The Alabaster Sock

We Will Fight the Threat with Fighting

Posted by Matt on March 13, 2010

The Worst Words #3

Hype

I truly have a hard time believing in the concept of real ‘evil’. For the most part, I can only see it in the dilutions that are only viewed as evil by weaker minds. However, if there is one thing that I would consider truly an example of evil, it would be marketing. The evil of marketing is multi-faceted: it could only appear in a society that is economically, scientifically, and culturally advanced enough that excess is even possible, meaning that even our greatest human achievements can be easily tainted; it is inherently manipulative, as it based around convincing people to buy things of wildly varying value by any means necessary; it abuses science and art, two of the great facets of human civilization, in order to perform that manipulation; and in the end, it is a mindless entity which exists solely to make money, and everything else involved does not mean a damned thing to it: it could be selling the next great human advancement, it could be selling a worthless trinket, it could be selling genocide, but that doesn’t matter at all. It doesn’t care about anything other than maintaining the endless cycle that is its existence. It is far beyond the minds that created it at this point; the marketing ideals are now in control.

So yes, I don’t think much of marketing.What disturbs me along with that is that not only are people being manipulated by the marketing devices, many of them do so willingly.

As I said in a previous post, the Internet age has given people a vast knowledge base from which they can access at any time. The people of the Internet culture has accumulated an absurd amount of information about the things they are interested in. I doubt anyone decades ago could tell you as much about the inner workings of their favourite TV shows or movies as the fans could today. It’s not just that viewers are becoming more obsessive, it’s that it’s all there for them. People seem to have accepted this new freedom of information as an essential part of the culture. People scour the Internet for casting rumours and early script reviews. They know the industry, and they know (most) of the tricks used by the marketeers to make things appealing, whether they be entertainment or other kinds of products.

I remember being struck while studying media texts in a sociology class how close the concept of the ‘media-savvy’ was to my own experience. The definitions and problems posed by the text almost exactly described what I had observed during my years as part of various media discussions. The problem with the media-savvy is that, with all their knowledge, with all their capacity to gain discerning taste and reject some of the cruder elements of pop culture, they choose not to. They watch and they buy just as anyone else would; no matter how embarrassingly mediocre something like SNL gets, they’ll still pay attention to it, even if they complain about it the entire way. They still don’t think twice about what the commercial is trying to do, they will enjoy it nonetheless. This says something not only about how hypocritical and intellectually lazy western society can get, but also in the kind of power marketing has. Even when the Emperor is naked, the crowds will still praise his regal look.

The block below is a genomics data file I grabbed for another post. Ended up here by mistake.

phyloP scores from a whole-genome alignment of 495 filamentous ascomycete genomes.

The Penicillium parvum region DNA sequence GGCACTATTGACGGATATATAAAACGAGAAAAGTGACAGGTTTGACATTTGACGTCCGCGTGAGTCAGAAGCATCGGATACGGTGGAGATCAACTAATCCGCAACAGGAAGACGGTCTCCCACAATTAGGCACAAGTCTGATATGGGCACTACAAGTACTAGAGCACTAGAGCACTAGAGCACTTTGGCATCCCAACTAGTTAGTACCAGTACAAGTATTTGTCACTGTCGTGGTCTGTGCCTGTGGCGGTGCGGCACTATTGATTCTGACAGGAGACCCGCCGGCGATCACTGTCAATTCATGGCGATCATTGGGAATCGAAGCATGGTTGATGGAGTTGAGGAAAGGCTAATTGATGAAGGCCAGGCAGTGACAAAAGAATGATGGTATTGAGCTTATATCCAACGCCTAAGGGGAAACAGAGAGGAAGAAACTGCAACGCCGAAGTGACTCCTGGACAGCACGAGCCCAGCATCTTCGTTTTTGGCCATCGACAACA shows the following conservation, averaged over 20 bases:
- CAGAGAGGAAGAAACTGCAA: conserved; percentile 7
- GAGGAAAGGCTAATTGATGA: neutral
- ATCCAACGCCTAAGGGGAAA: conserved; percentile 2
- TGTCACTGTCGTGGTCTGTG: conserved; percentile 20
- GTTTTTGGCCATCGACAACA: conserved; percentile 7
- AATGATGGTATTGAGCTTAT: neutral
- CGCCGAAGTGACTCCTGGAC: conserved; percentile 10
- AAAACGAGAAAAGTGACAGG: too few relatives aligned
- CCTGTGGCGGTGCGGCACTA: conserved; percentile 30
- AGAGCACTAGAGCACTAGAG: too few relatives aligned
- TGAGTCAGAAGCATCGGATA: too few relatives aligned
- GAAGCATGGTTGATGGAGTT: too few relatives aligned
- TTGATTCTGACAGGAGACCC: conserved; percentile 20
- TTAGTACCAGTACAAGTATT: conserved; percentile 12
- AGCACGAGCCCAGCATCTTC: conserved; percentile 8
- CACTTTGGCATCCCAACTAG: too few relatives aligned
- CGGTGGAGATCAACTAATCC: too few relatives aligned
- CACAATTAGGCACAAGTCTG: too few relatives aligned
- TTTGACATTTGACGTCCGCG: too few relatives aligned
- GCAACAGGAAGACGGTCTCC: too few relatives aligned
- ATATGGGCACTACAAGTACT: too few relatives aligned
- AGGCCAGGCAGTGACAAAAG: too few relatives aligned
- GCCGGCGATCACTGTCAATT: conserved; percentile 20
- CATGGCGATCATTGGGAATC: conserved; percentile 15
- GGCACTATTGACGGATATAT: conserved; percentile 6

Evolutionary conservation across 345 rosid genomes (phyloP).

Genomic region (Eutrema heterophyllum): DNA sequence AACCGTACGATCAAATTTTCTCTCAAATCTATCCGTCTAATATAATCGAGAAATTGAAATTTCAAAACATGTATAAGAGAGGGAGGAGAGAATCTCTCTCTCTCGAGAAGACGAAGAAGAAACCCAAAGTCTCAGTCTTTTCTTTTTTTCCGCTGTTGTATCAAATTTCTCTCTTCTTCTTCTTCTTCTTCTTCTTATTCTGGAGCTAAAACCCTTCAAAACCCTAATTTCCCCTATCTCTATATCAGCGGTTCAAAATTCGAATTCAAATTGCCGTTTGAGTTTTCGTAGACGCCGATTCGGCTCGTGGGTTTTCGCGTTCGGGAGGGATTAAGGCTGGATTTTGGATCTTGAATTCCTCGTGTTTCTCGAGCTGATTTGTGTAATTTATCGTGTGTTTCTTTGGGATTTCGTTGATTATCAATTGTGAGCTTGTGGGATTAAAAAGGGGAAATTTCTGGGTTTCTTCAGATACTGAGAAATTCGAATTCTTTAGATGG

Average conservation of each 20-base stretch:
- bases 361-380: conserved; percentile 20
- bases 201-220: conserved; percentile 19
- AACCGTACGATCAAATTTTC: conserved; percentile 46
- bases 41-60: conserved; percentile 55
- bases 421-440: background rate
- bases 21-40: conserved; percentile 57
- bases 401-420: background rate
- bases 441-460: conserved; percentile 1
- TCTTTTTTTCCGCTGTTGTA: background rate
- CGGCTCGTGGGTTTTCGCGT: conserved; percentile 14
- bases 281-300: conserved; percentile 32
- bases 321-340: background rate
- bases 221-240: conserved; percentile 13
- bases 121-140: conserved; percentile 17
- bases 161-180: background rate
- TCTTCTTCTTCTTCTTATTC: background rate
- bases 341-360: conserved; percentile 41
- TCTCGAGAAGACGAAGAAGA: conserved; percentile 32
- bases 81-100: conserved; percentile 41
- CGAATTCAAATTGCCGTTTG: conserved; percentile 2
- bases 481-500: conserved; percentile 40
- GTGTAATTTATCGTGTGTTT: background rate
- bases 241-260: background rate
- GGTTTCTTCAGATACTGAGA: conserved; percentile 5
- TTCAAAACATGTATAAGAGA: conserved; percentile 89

I’d typify the type of person I think of above as the average reader of the pop culture blog (which includes stuff like The AV Club, although they are usually of more integrity than the rest of the media-savvy world). Another offshoot of this culture are the type who I see often on videogame message boards, the ones who not only accept marketing, but actively seeking to be marketed to. This is where ‘hype’ comes in. Hype is the artificial kind of anticipation that these types obtain, a short-lived high that, like a drug addiction, needs to be administered in increasing doses in order to maintain the same level of satisfaction. It is entirely unnecessary, of course. Surely a big game should hook you on what it has, and doesn’t need the regular bluster.

To see someone in a discussion go from ‘totally hype’ to ‘zero hype’ is a total non-event. The shift usually happens when there has been proper marketing for a lengthy period, and usually doesn’t mean a thing. Like a difficult child, they’ll say they are running away, and maybe they’ll even pack a bindle filled with crayons and cookies; but they are too reliant on the product to ever leave it. As soon as the producers drop another bombastically-presented slice of information, they’re back at the forefront, and the cycle begins anew. But no matter what mood they are in currently, it’s almost guaranteed they will buy. Even the most indignant fan, filled to the brim with entitlement, cares too much about their object of fandom to leave it alone.

Thus is the artificial nature of hype. The nerd culture, as one should have been able to determine if you’ve read any of my rants, thrives on seemingly being doted upon by their entertainment supplier of choice, although it is only an illusion. And as stupid as they may appear (and, for the most part, are), they are still media-savvy, maybe even more than most, so they bring this entirely upon themselves more often than not. Every time I see someone online talking about being ‘hype’, I cringe – it often seems to have replaced genuine excitement for something empty. Which is just one of the many byproducts of marketing.

Advertisements

Leave a Reply

Fill in your details below or click an icon to log in:

WordPress.com Logo

You are commenting using your WordPress.com account. Log Out / Change )

Twitter picture

You are commenting using your Twitter account. Log Out / Change )

Facebook photo

You are commenting using your Facebook account. Log Out / Change )

Google+ photo

You are commenting using your Google+ account. Log Out / Change )

Connecting to %s

 
%d bloggers like this: